Atlantic Amusements, Ireland

Ben! Ben! BEN! Yiiip … go home! HOME! HOOOME! Ben! To me! To ME, BEN! … Yiiip! That’s it! Ah boy, Ben, BEN! BE-EN! Yiiiip … home … Ben … BEN … AW BEN, YA CUNT!!!

Derelict single storey building stands in overgrown garden separated from sweeping road by stone wall
Derelict cottage in County Mayo

I’m standing on a roadside wall near the border between Galway and Mayo, trying to grab four or five shots of an abandoned house into the horizontal rain while being treated to the flawless synergy between one man and his not-quite-nearby collie.

Forget the dogs, it’s the people who make Ireland; from my BnB host telling me of his previous career as a news-cameraman during the Troubles, to the giggling girls in the Galway pie shop strumming Crosstown Traffic on saucepans, to the hapless, soggy shepherd in the adjacent field. Doesn’t matter that I haven’t been dry in three days, or that my ferry home to Douglas* leaves Belfast at 01:00 and will probably be late, because I’ve a new favourite road: the Wild Atlantic Way.

Alternating between fast sweeping bends and tiny little lanes with grass in the middle, the WAW hugs Ireland’s west coast like a green, sequinned negligée, tantalising the viewer with eye-popping vistas and a never-ending procession of picture postcard villages. Forgive the cliché, but it’s true. Want a petrol station in the middle of nowhere, sole customer one donkey plus cart? You got it. A seaside village of three houses, one family’s kerbside al fresco evening meal blending with drinkers at the neighbouring pub? There’s even a goat tied to the table.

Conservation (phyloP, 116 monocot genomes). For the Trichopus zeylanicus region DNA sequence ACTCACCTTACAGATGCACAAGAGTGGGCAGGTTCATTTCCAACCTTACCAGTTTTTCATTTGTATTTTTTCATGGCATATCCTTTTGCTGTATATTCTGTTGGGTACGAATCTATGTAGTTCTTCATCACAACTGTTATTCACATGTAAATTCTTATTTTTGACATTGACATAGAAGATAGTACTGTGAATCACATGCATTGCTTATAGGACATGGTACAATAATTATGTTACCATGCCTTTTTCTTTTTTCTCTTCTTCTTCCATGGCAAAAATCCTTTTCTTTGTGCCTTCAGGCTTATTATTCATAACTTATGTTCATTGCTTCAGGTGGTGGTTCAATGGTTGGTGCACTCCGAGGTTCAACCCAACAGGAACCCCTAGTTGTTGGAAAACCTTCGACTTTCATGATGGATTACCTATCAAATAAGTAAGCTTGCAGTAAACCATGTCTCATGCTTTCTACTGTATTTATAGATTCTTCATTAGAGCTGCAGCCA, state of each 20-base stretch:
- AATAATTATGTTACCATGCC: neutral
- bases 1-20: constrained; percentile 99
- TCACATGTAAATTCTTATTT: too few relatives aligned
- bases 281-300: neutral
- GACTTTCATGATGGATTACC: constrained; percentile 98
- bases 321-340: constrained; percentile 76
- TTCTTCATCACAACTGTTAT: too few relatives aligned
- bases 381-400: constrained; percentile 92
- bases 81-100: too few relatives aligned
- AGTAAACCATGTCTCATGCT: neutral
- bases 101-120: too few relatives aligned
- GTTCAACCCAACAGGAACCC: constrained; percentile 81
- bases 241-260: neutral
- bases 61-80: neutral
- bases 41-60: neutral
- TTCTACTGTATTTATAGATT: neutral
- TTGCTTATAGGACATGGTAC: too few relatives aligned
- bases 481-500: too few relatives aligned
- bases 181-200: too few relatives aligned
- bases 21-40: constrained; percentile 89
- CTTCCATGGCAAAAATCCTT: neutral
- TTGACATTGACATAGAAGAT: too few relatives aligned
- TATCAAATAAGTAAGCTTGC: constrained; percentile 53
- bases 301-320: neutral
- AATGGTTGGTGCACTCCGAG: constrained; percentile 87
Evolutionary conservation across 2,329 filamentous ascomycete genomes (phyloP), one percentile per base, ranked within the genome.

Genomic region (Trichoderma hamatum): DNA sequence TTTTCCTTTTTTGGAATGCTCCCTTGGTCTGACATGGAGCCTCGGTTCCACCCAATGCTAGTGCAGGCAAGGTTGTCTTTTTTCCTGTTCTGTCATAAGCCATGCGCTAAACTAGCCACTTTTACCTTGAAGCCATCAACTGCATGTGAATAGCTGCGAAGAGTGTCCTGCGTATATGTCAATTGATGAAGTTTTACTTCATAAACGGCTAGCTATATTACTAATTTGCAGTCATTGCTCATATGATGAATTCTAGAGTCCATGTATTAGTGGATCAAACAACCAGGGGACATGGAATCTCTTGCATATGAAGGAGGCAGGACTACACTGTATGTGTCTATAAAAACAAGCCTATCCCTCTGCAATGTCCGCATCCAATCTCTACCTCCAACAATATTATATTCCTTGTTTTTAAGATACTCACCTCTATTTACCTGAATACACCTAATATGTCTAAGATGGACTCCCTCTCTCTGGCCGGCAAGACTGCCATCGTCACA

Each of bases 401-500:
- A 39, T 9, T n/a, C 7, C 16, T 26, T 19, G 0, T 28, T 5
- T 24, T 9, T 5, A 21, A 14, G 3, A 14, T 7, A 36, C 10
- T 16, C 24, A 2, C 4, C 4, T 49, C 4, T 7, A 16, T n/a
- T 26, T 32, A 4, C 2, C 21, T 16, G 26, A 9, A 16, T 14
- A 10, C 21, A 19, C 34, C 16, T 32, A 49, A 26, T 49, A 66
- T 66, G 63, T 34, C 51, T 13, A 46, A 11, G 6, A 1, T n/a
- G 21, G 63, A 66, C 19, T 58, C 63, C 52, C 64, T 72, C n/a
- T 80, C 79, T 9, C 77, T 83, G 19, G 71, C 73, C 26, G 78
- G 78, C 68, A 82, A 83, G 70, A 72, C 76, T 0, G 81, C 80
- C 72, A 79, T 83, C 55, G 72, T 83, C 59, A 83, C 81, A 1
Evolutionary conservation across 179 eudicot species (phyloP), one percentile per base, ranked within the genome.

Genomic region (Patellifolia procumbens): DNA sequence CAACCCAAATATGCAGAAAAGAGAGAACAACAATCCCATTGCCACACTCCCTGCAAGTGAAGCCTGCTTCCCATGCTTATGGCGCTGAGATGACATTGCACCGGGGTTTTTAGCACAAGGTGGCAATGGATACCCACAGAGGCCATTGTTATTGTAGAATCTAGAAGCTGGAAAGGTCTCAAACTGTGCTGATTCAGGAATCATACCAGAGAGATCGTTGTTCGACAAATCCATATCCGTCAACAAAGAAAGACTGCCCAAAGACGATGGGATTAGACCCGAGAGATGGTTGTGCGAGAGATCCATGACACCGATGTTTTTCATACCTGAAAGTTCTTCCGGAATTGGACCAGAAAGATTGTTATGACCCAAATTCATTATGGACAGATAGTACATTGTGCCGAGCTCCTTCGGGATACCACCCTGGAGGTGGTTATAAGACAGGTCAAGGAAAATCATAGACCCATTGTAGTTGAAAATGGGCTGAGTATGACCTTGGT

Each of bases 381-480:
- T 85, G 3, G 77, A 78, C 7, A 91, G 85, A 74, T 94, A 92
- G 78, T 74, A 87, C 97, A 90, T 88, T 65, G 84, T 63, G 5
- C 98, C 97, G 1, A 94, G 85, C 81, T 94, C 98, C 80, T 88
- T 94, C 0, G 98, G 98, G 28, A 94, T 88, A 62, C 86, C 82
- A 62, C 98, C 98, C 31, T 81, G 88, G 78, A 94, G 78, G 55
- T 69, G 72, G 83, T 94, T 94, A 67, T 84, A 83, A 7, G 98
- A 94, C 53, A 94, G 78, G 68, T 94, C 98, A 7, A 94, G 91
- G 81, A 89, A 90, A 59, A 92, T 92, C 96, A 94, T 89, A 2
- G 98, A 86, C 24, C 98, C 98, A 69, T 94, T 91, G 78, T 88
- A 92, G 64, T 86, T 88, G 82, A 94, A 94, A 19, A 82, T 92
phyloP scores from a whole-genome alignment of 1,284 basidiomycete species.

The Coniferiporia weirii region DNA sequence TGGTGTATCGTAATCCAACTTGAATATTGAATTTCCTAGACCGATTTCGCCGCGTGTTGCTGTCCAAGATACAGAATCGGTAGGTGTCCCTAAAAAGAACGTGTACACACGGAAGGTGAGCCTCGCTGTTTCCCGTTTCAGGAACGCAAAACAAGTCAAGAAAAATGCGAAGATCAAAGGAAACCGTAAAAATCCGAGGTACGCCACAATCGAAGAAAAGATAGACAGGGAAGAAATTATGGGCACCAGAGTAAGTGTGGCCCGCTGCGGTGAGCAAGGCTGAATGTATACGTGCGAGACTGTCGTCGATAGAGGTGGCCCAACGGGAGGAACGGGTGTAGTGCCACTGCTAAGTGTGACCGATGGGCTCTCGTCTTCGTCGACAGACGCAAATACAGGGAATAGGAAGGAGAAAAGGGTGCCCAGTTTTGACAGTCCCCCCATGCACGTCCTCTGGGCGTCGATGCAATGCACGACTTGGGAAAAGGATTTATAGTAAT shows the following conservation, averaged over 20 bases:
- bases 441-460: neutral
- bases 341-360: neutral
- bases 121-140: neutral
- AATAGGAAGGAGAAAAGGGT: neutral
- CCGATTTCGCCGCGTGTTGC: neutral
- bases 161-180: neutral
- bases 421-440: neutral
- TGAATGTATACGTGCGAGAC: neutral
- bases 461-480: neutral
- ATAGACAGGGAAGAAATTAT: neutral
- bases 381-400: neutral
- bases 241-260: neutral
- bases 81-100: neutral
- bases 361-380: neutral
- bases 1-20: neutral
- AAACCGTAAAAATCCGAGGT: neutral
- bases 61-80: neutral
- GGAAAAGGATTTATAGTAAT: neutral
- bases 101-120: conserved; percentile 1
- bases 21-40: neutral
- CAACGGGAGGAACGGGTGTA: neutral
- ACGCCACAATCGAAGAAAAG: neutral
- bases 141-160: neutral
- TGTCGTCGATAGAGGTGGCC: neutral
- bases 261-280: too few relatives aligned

Doesn’t matter if you’re sharing the craic with friendly locals or scratching your pegs on the Dunlops’ favourite Ulster roads, the only way to experience the Emerald Isle is flat-out with your grin turned up to 11.

Just ask Ben.

* There have been some changes. More later.